NORTH CHARLESTON, S.C. (WCSC) - The woman who will become South Carolina’s first female sheriff said Wednesday she is honored to be the first new sheriff in Charleston County in more than three decades.
“I think the people of Charleston are ready for change,” Sheriff-Elect Kristin Graziano said at a news conference. “When I get in there, and I’ve said this from the beginning, my goal is to do a racial bias audit as well as financial audits. I think it’s critical for us going forward to know what direction we need to go.”
Graziano, who was a deputy under incumbent Al Cannon, had 52% of votes while Cannon received 48%, according to voting totals.
“When you look at the voting totals, we crossed party lines,” she said. “This was not straight-ticket Democrat, Republican. This is what people wanted, and we crossed party lines in this race. That was our goal. I don’t believe this should be a partisan race. Unfortunately it is. And I think...our message resonated with everybody.”
Graziano, when asked whether she planned to retain Cannon’s people in the agency, said “the purge was already underway.”
“I know that are people already leaving the agency,” she said.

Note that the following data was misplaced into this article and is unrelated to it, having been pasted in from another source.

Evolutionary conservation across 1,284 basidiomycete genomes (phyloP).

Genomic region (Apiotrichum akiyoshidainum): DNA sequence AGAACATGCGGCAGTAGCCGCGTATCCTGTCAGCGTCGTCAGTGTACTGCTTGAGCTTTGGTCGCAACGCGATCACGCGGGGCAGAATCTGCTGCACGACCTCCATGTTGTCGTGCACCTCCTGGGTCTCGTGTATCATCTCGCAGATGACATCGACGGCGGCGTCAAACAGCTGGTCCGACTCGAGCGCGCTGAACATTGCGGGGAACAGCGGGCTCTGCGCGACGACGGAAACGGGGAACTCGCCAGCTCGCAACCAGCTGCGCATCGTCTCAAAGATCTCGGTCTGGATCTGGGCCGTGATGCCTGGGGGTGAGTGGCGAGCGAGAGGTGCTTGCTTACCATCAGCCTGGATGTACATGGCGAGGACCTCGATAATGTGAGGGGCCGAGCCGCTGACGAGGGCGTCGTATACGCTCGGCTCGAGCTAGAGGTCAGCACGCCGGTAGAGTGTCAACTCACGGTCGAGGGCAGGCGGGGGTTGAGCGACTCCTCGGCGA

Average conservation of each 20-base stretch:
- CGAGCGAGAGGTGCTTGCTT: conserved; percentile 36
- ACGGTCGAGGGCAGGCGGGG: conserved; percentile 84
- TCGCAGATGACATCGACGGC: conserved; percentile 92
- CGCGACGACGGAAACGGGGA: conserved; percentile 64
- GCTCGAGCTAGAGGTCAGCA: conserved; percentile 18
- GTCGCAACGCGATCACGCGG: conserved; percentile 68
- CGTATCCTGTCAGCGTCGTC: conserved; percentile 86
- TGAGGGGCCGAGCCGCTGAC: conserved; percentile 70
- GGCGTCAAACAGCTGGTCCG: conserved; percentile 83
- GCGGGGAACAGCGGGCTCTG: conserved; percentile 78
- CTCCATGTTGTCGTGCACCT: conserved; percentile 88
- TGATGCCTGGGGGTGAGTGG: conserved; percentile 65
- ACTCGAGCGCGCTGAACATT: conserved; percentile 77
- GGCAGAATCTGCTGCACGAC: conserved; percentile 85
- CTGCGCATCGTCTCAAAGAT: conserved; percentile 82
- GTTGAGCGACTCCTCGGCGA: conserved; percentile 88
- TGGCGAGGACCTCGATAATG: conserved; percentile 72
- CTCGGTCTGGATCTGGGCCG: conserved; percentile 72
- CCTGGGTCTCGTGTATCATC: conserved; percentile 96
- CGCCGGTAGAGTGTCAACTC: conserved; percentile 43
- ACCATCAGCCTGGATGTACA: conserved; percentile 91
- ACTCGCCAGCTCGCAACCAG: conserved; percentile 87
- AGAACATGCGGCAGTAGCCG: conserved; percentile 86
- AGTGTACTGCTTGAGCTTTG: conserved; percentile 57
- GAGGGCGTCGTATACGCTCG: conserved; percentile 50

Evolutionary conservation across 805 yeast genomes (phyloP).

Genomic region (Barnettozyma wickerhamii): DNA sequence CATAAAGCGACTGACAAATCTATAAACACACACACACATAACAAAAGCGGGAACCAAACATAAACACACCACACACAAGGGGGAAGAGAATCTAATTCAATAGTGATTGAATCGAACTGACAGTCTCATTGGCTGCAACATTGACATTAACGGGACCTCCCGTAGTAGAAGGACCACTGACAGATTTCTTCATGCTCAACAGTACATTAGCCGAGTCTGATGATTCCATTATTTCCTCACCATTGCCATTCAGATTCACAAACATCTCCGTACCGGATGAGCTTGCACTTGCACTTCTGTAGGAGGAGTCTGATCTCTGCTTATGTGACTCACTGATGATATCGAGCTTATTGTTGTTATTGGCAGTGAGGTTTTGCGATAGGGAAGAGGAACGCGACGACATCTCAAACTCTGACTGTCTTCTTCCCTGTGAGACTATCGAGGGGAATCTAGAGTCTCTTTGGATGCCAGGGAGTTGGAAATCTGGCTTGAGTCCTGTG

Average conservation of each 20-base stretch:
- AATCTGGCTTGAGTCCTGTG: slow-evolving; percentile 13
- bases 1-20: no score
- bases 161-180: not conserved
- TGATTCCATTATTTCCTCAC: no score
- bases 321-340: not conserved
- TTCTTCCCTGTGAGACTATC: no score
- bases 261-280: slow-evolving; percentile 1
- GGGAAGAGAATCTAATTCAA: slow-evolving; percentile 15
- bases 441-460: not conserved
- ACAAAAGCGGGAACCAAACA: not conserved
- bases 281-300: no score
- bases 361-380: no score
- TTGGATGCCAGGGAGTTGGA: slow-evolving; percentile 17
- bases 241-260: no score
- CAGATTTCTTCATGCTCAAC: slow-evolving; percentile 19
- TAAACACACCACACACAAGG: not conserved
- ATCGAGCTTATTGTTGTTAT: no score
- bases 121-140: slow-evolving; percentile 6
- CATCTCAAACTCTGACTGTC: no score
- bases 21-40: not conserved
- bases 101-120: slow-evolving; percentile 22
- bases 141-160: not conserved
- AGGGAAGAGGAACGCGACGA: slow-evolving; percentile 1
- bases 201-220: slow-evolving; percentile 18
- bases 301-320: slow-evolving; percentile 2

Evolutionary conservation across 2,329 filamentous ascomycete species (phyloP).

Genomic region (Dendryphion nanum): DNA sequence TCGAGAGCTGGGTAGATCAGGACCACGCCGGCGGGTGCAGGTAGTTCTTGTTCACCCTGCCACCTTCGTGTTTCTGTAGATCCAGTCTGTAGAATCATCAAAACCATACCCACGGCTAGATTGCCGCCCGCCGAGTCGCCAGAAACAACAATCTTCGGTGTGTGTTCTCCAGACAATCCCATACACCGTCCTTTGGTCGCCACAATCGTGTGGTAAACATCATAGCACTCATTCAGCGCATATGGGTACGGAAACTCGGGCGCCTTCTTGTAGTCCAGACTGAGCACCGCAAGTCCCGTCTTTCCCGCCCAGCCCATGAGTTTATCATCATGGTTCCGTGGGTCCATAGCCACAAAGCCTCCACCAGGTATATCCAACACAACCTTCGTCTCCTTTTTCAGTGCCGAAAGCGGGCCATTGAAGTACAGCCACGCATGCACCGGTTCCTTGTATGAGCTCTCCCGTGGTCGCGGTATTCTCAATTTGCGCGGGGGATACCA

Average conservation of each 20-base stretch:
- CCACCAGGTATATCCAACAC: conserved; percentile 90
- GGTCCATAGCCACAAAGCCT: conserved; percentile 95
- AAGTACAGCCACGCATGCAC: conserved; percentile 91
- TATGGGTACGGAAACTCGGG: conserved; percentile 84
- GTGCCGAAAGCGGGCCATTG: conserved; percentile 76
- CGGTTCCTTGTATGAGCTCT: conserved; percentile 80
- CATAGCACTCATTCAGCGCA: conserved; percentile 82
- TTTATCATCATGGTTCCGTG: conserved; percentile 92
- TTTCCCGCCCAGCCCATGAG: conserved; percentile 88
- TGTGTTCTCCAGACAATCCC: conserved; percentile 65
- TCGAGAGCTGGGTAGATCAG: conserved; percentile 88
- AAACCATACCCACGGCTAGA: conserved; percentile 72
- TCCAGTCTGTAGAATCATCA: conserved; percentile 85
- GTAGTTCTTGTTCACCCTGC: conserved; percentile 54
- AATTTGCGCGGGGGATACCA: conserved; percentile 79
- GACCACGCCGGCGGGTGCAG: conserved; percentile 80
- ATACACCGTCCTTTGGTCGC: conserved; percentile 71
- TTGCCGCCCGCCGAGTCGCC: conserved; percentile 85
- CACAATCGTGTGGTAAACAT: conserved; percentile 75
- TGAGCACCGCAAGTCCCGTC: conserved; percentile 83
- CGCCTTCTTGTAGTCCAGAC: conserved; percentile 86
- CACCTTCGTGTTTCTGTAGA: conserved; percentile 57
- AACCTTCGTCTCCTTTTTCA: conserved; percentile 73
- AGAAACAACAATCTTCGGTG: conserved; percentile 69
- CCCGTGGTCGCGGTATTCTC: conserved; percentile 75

She said she believes transparency was a big issue in the race. But she also referred to the May 25 death of George Floyd, who died while in police custody in Minneapolis. His death sparked a wave of protests and violence, including a riot in downtown Charleston on May 30.
“I think it was, it was definitely not in my opponent’s best interest not to embrace the changes that needed to happen. And these are changes that I’ve said that happens from day one, from the very beginning of my campaign," she said. “I will do everything I can to make sure that we’re moving forward, that we own our mistakes, and we move forward as an agency, and especially in law enforcement performance. It’s so desperately needed. My colleagues know that. We need to be supported. And they need to be supported. In order to do that, we have to build relationships in these communities.”
She said she had “boots on the ground” for 30 years and had her finger on the pulse of the community in Febarury.
“I had it on the pulse of the community before February,” she said. “I knew where we needed to go. And, and I will be the candidate, the sheriff that takes us to that next level.”
Cannon, who has served as sheriff of Charleston County for 32 years, said Wednesday morning it has been the honor of his life to serve in the role.
But he acknowledged his stance following the riot, which he said was designed “to try to regain people’s trust in law enforcement,” was “against the agenda of some folks.” He also said the involvement of the American Civil Liberties Union also played a role in her victory.
Graziano said she spoke with Cannon shortly before the news conference and said she is confident he will assist her in transitioning into the sheriff’s role.